Julian's aunt was married to Adam Czerniaków, and his uncle from his mother's side was Arthur Rubinstein.

World War II and after[edit]

In 1939, at the beginning of World War II and the German occupation of Poland, Tuwim emigrated through Romania first to France, and after France's capitulation, to Brazil, by way of Portugal, and finally to the US, where he settled in 1942. In 1939–1941, he collaborated with the émigré weekly "Wiadomości Polskie", but broke off the collaboration due to differences in views on the attitude towards the Soviet Union. In 1942–1946, he worked with the monthly "Nowa Polska" published in London, and with leftist Polish-American newspapers. He was affiliated with the Polish section of the International Workers Organization from 1942. He was also a member of the Association of Writers From Poland (a member of the board in 1943).

Tuwim's grave in Warsaw's Powązki Cemetery.
Tuwim St. in Chrzanów

During this time he wrote "Kwiaty Polskie" (Polish Flowers), an epic poem in which he remembers with nostalgia his early childhood in Łódź. In April 1944 he published a manifesto, entitled "My, Żydzi Polscy" (We, Polish Jews).

Tuwim returned to Poland after the war in 1946 but did not produce much in Stalinist Poland. He died in 1953 at the age of 59 in Zakopane. Although Tuwim was well known for serious poetry, he also wrote satirical works and children's poems, for example Lokomotywa (The Locomotive [pl]; 1938, tr. 1940), translated into many languages.[5] He also wrote well-regarded translations of Pushkin and other Russian poets.[6][7]

Russian Soviet poet Yelizaveta Tarakhovskaya translated most of Tuwim's children's poetry into Russian.[citation needed]

Notable poems[edit]

  • Czyhanie na Boga (Lurking for God, 1918)
  • Sokrates tańczący (Dancing Socrates, 1920)
  • Siódma jesień (The Seventh Autumn, 1921)
  • Wierszy tom czwarty (Poems, volume four, 1923)
  • Murzynek Bambo (The little black boy, Bambo, 1923 or 1924, published 1935)
  • Czary i czarty polskie (Sorcery and Deuces of Poland, 1924)
  • Wypisy czarnoksięskie (The Sorcery Reader, 1924)
  • A to pan zna? (And do you know this, sir?, 1925)
  • Czarna msza (Black Mass, 1925)
  • Tysiąc dziwów prawdziwych (A thousand true wonders, 1925)
  • Słowa we krwi (Words in the blood, 1926)
  • Tajemnice amuletów i talizmanów (Secrets of amulets and talismans, 1926)
  • Strofy o późnym lecie (stanzas on a late summer)
  • Rzecz czarnoleska (The Czarnolas affair, 1929)
  • Jeździec miedziany (The brazen rider, 1932)
  • Biblia cygańska i inne wiersze (The Gypsy Bible and other poems, 1932)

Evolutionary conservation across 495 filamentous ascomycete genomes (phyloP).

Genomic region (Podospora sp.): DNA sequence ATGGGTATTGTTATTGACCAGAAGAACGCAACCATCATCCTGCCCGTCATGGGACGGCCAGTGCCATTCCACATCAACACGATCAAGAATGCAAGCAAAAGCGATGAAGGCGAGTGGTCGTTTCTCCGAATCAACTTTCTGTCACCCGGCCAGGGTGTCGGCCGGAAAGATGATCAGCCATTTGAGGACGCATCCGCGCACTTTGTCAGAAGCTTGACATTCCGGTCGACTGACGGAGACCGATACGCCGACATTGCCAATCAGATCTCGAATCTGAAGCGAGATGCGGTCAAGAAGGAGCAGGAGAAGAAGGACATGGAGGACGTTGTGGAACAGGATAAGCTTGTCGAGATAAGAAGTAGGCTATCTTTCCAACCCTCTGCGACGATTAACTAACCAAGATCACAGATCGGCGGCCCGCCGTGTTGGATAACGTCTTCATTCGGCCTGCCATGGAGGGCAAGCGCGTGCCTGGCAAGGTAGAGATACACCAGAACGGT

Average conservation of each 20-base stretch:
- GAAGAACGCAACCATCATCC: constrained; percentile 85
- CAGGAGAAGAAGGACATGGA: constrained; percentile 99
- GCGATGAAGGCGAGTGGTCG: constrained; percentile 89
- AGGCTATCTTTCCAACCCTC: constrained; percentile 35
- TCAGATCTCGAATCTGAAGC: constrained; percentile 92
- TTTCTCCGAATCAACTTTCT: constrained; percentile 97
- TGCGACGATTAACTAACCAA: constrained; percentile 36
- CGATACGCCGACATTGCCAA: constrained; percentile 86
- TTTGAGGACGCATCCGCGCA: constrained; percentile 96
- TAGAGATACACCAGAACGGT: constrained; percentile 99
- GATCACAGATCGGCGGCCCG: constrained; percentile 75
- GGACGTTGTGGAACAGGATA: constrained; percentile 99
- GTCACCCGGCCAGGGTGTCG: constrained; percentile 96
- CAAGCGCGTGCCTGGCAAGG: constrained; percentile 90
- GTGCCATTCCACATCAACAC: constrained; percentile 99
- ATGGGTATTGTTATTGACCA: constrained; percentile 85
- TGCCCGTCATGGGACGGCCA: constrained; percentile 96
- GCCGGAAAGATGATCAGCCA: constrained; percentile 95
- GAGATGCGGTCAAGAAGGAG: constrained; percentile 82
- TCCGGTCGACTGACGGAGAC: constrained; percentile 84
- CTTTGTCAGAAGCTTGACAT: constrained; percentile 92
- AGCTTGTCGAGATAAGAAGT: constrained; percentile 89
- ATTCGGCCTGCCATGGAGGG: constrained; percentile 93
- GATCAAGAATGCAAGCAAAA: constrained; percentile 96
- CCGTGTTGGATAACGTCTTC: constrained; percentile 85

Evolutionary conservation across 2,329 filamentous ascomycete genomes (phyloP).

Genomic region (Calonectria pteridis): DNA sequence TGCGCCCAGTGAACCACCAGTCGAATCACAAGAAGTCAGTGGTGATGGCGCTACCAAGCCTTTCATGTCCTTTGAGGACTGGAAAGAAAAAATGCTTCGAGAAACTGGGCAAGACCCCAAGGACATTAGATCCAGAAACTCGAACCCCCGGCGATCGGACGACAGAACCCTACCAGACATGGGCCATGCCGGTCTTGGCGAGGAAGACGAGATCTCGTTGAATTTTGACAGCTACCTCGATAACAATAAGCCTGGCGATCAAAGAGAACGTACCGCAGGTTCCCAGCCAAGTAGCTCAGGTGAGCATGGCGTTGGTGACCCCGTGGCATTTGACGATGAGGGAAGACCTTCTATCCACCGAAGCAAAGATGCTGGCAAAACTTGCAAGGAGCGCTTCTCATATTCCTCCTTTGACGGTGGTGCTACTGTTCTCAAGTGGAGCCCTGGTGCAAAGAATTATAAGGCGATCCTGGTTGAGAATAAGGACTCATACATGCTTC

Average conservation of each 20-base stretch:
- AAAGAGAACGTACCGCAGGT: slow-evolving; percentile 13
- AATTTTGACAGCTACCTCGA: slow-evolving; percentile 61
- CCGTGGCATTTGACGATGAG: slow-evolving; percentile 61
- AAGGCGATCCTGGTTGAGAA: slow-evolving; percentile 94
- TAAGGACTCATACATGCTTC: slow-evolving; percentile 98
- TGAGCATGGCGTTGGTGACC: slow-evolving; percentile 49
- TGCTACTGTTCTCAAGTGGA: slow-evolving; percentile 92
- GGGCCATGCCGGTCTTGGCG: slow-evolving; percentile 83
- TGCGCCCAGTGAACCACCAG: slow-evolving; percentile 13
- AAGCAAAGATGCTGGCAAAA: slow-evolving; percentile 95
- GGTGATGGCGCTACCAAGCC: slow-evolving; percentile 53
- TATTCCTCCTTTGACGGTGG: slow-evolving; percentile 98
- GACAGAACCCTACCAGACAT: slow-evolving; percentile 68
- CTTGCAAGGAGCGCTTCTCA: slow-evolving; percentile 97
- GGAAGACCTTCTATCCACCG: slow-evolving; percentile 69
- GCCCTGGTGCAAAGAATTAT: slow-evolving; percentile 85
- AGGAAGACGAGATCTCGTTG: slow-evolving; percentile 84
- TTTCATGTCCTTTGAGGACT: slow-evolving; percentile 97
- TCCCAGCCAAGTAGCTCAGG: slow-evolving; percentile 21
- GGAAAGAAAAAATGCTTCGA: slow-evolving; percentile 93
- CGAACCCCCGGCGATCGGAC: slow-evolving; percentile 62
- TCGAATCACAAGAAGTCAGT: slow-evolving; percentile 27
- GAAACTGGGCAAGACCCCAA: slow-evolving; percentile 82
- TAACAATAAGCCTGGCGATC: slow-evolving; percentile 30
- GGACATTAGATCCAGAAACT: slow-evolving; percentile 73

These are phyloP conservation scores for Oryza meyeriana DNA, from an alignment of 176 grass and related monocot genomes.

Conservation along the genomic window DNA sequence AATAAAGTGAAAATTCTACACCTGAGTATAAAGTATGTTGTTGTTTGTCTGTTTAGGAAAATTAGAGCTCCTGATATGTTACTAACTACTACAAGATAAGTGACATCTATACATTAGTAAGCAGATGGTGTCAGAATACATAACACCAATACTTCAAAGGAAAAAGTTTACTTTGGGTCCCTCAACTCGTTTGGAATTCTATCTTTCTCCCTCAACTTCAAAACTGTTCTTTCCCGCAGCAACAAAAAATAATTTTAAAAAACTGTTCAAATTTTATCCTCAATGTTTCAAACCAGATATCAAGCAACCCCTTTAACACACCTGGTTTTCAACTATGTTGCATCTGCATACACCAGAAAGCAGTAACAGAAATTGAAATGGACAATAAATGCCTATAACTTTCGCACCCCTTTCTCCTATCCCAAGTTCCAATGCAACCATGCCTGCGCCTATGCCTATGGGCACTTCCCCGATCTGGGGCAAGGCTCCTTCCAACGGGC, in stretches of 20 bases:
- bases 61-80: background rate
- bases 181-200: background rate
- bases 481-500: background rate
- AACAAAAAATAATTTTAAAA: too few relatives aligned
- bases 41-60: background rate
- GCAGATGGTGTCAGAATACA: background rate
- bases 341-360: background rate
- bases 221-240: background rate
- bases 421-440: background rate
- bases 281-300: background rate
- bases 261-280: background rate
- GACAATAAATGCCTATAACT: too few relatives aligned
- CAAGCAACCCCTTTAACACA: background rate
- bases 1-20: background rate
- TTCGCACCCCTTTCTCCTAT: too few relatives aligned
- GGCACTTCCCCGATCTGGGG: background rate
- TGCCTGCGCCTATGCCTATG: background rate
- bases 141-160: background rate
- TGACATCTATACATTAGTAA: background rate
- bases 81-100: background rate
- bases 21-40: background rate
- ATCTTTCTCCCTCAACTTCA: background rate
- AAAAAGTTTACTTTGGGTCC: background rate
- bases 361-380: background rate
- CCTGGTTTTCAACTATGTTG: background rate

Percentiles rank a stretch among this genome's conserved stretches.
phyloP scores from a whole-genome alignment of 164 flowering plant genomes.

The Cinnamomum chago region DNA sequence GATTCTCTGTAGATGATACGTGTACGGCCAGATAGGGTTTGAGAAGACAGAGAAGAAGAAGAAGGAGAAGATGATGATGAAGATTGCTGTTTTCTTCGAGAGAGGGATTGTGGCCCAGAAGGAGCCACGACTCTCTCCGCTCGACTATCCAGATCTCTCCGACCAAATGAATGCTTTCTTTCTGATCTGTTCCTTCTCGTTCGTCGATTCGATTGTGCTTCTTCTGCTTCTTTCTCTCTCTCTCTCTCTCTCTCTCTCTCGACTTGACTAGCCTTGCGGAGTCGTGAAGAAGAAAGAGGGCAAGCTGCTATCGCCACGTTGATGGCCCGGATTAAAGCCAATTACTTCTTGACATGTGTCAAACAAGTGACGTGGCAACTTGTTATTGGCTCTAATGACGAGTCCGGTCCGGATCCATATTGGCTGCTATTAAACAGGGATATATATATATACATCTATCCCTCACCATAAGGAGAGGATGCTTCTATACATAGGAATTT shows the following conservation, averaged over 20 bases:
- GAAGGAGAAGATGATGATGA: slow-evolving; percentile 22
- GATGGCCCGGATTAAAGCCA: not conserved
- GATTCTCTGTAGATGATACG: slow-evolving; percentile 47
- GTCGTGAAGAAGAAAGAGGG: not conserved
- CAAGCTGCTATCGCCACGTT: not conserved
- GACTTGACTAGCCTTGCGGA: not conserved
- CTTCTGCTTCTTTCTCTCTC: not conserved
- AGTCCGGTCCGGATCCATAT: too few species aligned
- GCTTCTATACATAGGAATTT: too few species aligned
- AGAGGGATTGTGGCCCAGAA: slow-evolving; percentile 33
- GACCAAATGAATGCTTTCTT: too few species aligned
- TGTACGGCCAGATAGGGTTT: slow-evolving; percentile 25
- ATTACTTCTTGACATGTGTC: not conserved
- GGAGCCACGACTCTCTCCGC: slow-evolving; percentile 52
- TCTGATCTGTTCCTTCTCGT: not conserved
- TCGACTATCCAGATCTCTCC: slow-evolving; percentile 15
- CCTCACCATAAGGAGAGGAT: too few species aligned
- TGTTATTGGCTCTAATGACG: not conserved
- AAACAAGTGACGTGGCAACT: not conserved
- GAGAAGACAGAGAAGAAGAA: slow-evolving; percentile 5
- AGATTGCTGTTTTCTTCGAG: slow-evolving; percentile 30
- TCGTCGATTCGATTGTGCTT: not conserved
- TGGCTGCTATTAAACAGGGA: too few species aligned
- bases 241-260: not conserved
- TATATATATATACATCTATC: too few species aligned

• Jarmark rymów (The rhyme market, 1934)
  • Polski słownik pijacki i antologia bachiczna (The Polish drunk's lexicon and anthology of Bacchus, 1935)
  • Treść gorejąca (A Burning Matter, 1936)
  • Lokomotywa (The Locomotive, 1938)
  • Rzepka (The Turnip, 1938)
  • Bal w Operze (A ball at the opera, 1936, published 1946)
  • Kwiaty polskie (Flowers from Poland, 1940–1946, published 1949)
  • Pegaz dęba, czyli panoptikum poetyckie (Oaken Pegasus, or the poetical panoply, 1950)
  • Piórem i piórkiem (With pen and quill, 1951)

Tuwim's poems set to music[edit]

Further reading[edit]

  • Keane, Barry (2004) "Skamander. The Poets and Their Poetry.", Agade: Warszawa, ISBN 83-87111-29-5.
  • Mortkowicz-Olczakowa, Hanna (1961). "Bunt wspomnień." Państwowy Instytut Wydawniczy.

Notes and references[edit]

  1. ^ Biographical notes at his song Co nam zostało z tych lat on YouTube
  2. ^ Julian Tuwim (1894-1953), Archived 2012-04-26 at the Wayback Machine Qlturka.pl. Europejski Fundusz Rozwoju Regionalnego. Retrieved December 12, 2011.
  3. ^ "Julian Tuwim - poeta dla dzieci i dorosłych - "Ogólnopolski Katalog Szkolnictwa"". www.szkolnictwo.pl. Retrieved 2022-10-03.
  4. ^ (in English) Marci Shore (2006). Caviar and ashes: a Warsaw generation's life and death in Marxism, 1918-1968. New Haven, Conn.: Yale University Press. pp. 74–75. ISBN 978-0-300-11092-0. Retrieved 2009-10-19.
  5. ^ "Lokomotywa - interpretacja, środki stylistyczne, analiza - Julian Tuwim". poezja.org (in Polish). Retrieved 2022-10-03.
  6. ^ Mitzner, Piotr (2016). "At Home and Abroad. Julian Tuwim and the Russian Emigration". Acta Universitatis Lodziensis. Folia Litteraria Polonica. 36 (6): 111–128. doi:10.18778/1505-9057.36.08. ISSN 2353-1908.
  7. ^ "Julian Tuwim - biografia, wiersze, utwory". poezja.org (in Polish). Retrieved 2022-10-03.
  8. ^ Recorded by Naxos Records: "Naxos 8.572873". www.naxos.com.

External links[edit]